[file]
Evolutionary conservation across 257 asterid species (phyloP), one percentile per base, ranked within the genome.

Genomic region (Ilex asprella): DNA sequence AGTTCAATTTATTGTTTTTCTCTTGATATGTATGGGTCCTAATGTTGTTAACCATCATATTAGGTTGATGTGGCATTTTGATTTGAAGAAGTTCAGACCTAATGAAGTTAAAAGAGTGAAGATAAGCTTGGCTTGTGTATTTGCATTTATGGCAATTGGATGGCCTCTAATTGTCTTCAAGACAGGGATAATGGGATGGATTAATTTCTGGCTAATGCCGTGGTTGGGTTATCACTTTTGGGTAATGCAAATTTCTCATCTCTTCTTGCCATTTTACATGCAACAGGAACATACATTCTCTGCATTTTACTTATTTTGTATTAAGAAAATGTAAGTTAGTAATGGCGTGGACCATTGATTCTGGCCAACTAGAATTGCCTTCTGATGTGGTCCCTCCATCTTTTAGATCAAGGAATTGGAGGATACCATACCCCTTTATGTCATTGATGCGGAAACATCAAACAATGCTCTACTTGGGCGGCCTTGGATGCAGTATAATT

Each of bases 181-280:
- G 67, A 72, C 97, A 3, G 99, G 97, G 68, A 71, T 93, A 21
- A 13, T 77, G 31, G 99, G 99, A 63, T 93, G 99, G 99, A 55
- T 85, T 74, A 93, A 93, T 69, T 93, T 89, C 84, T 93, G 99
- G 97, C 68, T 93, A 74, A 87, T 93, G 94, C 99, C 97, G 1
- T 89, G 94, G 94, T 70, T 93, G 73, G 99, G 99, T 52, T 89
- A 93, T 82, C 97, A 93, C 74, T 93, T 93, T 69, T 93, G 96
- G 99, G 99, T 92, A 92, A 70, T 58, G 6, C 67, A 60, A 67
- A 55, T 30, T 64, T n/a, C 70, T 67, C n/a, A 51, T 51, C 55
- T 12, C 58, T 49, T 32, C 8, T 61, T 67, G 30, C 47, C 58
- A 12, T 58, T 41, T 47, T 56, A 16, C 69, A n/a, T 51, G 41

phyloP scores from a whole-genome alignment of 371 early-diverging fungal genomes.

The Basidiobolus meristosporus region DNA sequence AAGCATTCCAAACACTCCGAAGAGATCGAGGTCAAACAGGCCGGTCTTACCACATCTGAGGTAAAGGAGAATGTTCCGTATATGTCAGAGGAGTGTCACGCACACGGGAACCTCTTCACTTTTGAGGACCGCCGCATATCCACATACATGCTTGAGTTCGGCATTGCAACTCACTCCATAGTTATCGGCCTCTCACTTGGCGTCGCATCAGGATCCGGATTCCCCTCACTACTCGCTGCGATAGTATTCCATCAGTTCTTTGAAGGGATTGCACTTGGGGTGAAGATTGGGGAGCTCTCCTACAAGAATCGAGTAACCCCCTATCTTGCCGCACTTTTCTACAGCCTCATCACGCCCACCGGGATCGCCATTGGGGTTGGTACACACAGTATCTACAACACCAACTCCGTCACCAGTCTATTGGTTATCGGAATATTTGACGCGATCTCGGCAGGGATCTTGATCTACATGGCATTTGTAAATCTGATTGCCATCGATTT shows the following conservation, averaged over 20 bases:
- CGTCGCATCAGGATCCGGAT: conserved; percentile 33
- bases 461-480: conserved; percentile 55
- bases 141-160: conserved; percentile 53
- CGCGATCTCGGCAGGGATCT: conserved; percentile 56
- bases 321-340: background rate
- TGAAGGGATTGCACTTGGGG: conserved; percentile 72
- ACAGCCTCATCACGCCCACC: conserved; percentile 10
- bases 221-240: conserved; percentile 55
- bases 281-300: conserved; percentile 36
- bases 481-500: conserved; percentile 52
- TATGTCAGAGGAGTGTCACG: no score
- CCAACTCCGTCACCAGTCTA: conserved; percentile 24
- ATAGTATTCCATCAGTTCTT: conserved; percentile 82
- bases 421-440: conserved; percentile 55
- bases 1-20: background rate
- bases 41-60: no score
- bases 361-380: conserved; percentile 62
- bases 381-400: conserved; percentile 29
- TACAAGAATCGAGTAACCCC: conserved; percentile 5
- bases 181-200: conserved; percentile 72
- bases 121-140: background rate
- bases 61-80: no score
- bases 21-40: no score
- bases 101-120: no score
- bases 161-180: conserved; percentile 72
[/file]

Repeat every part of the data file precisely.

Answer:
Evolutionary conservation across 257 asterid species (phyloP), one percentile per base, ranked within the genome.

Genomic region (Ilex asprella): DNA sequence AGTTCAATTTATTGTTTTTCTCTTGATATGTATGGGTCCTAATGTTGTTAACCATCATATTAGGTTGATGTGGCATTTTGATTTGAAGAAGTTCAGACCTAATGAAGTTAAAAGAGTGAAGATAAGCTTGGCTTGTGTATTTGCATTTATGGCAATTGGATGGCCTCTAATTGTCTTCAAGACAGGGATAATGGGATGGATTAATTTCTGGCTAATGCCGTGGTTGGGTTATCACTTTTGGGTAATGCAAATTTCTCATCTCTTCTTGCCATTTTACATGCAACAGGAACATACATTCTCTGCATTTTACTTATTTTGTATTAAGAAAATGTAAGTTAGTAATGGCGTGGACCATTGATTCTGGCCAACTAGAATTGCCTTCTGATGTGGTCCCTCCATCTTTTAGATCAAGGAATTGGAGGATACCATACCCCTTTATGTCATTGATGCGGAAACATCAAACAATGCTCTACTTGGGCGGCCTTGGATGCAGTATAATT

Each of bases 181-280:
- G 67, A 72, C 97, A 3, G 99, G 97, G 68, A 71, T 93, A 21
- A 13, T 77, G 31, G 99, G 99, A 63, T 93, G 99, G 99, A 55
- T 85, T 74, A 93, A 93, T 69, T 93, T 89, C 84, T 93, G 99
- G 97, C 68, T 93, A 74, A 87, T 93, G 94, C 99, C 97, G 1
- T 89, G 94, G 94, T 70, T 93, G 73, G 99, G 99, T 52, T 89
- A 93, T 82, C 97, A 93, C 74, T 93, T 93, T 69, T 93, G 96
- G 99, G 99, T 92, A 92, A 70, T 58, G 6, C 67, A 60, A 67
- A 55, T 30, T 64, T n/a, C 70, T 67, C n/a, A 51, T 51, C 55
- T 12, C 58, T 49, T 32, C 8, T 61, T 67, G 30, C 47, C 58
- A 12, T 58, T 41, T 47, T 56, A 16, C 69, A n/a, T 51, G 41

phyloP scores from a whole-genome alignment of 371 early-diverging fungal genomes.

The Basidiobolus meristosporus region DNA sequence AAGCATTCCAAACACTCCGAAGAGATCGAGGTCAAACAGGCCGGTCTTACCACATCTGAGGTAAAGGAGAATGTTCCGTATATGTCAGAGGAGTGTCACGCACACGGGAACCTCTTCACTTTTGAGGACCGCCGCATATCCACATACATGCTTGAGTTCGGCATTGCAACTCACTCCATAGTTATCGGCCTCTCACTTGGCGTCGCATCAGGATCCGGATTCCCCTCACTACTCGCTGCGATAGTATTCCATCAGTTCTTTGAAGGGATTGCACTTGGGGTGAAGATTGGGGAGCTCTCCTACAAGAATCGAGTAACCCCCTATCTTGCCGCACTTTTCTACAGCCTCATCACGCCCACCGGGATCGCCATTGGGGTTGGTACACACAGTATCTACAACACCAACTCCGTCACCAGTCTATTGGTTATCGGAATATTTGACGCGATCTCGGCAGGGATCTTGATCTACATGGCATTTGTAAATCTGATTGCCATCGATTT shows the following conservation, averaged over 20 bases:
- CGTCGCATCAGGATCCGGAT: conserved; percentile 33
- bases 461-480: conserved; percentile 55
- bases 141-160: conserved; percentile 53
- CGCGATCTCGGCAGGGATCT: conserved; percentile 56
- bases 321-340: background rate
- TGAAGGGATTGCACTTGGGG: conserved; percentile 72
- ACAGCCTCATCACGCCCACC: conserved; percentile 10
- bases 221-240: conserved; percentile 55
- bases 281-300: conserved; percentile 36
- bases 481-500: conserved; percentile 52
- TATGTCAGAGGAGTGTCACG: no score
- CCAACTCCGTCACCAGTCTA: conserved; percentile 24
- ATAGTATTCCATCAGTTCTT: conserved; percentile 82
- bases 421-440: conserved; percentile 55
- bases 1-20: background rate
- bases 41-60: no score
- bases 361-380: conserved; percentile 62
- bases 381-400: conserved; percentile 29
- TACAAGAATCGAGTAACCCC: conserved; percentile 5
- bases 181-200: conserved; percentile 72
- bases 121-140: background rate
- bases 61-80: no score
- bases 21-40: no score
- bases 101-120: no score
- bases 161-180: conserved; percentile 72